That was the full extent of my food options, but only because my party was not big enough for the 'special banquet menu',

and it was not late enough for the half-priced after 11:00 p.m. menu:

If you're not sure you chose the right adventure, the whole Wabi-Sabi experience can be replicated in 20 locations across Moscow, some of which have even more menus.  Just grab a map, a magnifying glass and an abacus, and use this handy guide to find a Wabi-Sabi with a children's menu, or a breakfast menu, or both, or neither, or a "game menu," or a "hookah menu" without a game menu, or a live DJ or live music but not both.  Also, remind your waitress that something is 10% off, and another thing is 99 rubles, 120 rubles and 130 rubles.  She certainly doesn't remember.

The staple menu and the lunch menu actually overlap significantly, and with each item I ordered, the waitress asked me to specify from which menu I wanted it - that is, if I would like it for 20 rubles more or 20 rubles less.  One golden rule of eating in Russia is that cheaper food is worse, but more expensive food is not better.  Keeping this rule in mind, I deliberated a long time, but ultimately chose to pay 20 rubles more.  In the process of ordering, the waitress proposed two different sides, including french rolls that "were not on the menu," but I declined.  Soon I would eat, and as per my plan, then I would pay.  Having successfully ordered, I finally had time to browse the secondary literature, not directly related to the menus.

Aside from the varying price schemes for lunch vs. dinner, Wabi-Sabi offers no fewer than five discrete discount deals and programs, unrelated to the time of day or the size of your party. These were advertised on the plastic table-placard, and on two extensions that stuck out the sides of it. First, there is some sort of club-card, provided in partnership with Sviaznoi, one of the two balancing powers in Moscow's faux-competitive wireless duopoly:

Second, some 10% off something, but also, a free drink on any order over 600 rubles,

Third, 10% off if you take it to go,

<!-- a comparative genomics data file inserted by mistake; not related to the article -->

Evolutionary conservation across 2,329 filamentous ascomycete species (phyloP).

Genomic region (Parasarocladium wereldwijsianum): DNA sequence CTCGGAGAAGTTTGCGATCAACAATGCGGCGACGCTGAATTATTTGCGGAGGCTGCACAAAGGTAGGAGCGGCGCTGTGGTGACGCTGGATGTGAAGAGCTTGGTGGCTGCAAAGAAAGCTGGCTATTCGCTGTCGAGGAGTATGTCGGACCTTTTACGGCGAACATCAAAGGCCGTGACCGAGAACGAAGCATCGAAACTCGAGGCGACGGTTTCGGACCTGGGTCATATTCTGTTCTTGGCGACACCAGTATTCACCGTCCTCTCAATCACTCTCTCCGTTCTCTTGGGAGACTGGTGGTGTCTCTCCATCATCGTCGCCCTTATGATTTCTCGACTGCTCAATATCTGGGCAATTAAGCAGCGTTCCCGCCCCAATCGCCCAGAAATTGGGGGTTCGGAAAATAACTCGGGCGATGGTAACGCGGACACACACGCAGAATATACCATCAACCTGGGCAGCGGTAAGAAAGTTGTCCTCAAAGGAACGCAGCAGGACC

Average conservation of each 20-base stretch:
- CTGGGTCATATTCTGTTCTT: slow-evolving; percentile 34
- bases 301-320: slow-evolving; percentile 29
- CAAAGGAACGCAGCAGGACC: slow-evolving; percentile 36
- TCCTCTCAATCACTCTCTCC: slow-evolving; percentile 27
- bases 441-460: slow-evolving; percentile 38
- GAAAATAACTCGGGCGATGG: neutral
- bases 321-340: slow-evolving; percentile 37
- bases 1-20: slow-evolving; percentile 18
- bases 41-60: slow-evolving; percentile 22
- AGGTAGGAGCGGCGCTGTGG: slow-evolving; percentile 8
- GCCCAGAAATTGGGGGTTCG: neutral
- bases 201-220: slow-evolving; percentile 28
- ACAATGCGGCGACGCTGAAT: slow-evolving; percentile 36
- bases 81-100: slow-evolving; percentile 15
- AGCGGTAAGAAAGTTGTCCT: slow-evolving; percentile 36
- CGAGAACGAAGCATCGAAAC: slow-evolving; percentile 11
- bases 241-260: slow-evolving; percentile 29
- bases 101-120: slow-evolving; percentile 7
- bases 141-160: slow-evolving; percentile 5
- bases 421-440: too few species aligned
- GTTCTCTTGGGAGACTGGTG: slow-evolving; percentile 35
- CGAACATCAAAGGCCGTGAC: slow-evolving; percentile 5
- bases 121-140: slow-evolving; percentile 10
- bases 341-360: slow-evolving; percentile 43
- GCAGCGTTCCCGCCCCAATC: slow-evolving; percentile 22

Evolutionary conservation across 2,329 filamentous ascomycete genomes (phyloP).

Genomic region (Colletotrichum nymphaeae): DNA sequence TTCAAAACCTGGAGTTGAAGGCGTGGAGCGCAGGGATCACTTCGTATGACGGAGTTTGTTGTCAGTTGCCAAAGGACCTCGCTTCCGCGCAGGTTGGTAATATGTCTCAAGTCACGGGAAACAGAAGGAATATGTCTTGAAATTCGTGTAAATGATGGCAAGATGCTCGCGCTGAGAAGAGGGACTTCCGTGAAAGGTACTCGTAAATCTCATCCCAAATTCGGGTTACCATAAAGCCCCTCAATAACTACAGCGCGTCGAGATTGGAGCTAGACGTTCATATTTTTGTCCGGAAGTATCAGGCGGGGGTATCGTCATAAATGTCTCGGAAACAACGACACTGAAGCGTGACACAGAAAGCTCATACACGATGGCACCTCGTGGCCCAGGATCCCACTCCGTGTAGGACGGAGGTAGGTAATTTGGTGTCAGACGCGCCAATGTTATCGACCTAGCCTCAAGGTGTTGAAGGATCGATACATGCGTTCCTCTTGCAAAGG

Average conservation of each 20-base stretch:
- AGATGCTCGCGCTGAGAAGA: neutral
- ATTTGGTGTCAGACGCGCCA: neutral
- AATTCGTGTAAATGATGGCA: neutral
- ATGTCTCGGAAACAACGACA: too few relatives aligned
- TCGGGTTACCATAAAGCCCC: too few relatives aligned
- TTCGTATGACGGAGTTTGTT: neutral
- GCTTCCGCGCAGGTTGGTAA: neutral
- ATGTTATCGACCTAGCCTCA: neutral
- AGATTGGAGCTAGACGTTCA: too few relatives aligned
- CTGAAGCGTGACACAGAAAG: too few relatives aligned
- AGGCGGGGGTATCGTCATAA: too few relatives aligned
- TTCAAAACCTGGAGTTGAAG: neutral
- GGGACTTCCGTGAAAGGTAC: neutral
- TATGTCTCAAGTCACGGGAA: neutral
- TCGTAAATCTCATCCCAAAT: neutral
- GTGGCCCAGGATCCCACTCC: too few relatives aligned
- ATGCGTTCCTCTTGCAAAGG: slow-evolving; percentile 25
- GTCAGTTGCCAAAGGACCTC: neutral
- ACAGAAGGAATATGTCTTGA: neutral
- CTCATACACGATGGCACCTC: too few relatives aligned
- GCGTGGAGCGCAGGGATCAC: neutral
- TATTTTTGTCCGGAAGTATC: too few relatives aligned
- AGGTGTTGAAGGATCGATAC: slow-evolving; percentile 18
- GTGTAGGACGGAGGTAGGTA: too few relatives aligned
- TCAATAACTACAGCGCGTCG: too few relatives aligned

Fourth, a third champagne glass free after my first two:

And fifth, discounts on select large sushi combos:

Food hasn't arrived yet?  Browse the Wabi-Sabi internal magazine they leave under the menu-portfolio.  As you'll notice on the cover, it offers 250 of something, +10%, multiplied by 2.  

The inside offered another 30% of something, or off something, or in addition to something...  

...with 30 of something else in 7 ways, which can be elaborated on in person, online, or by phone, including through smart phone apps available at the App Store or through Google Play.  

Game theory suggests that there are more possible meals at Wabi-Sabi than there are atoms in the known universe, and YOU ARE FREE to choose any one.  I chose a bowl of miso soup and a salmon roll, which was a little warmer than the sandwiches at Cafe Prime, and then I waited twenty minutes for my debit card to work its way through the sushi-bureaucratic apparatus.  The card swiped fine.

A lot of "trendy" food follows the Wabi-Sabi model, but for whatever reason, "Soviet ethnic" seems to have developed along healthier capitalist lines since the 1990s.  Why these places in particular have thrived is unclear - Russian food is a riddle wrapped in a horse intestine, inside phony packaging from Belarus.  You'll see what I mean in my next post - Georgian food.  I know you think you're full now, but believe me - it never lasts.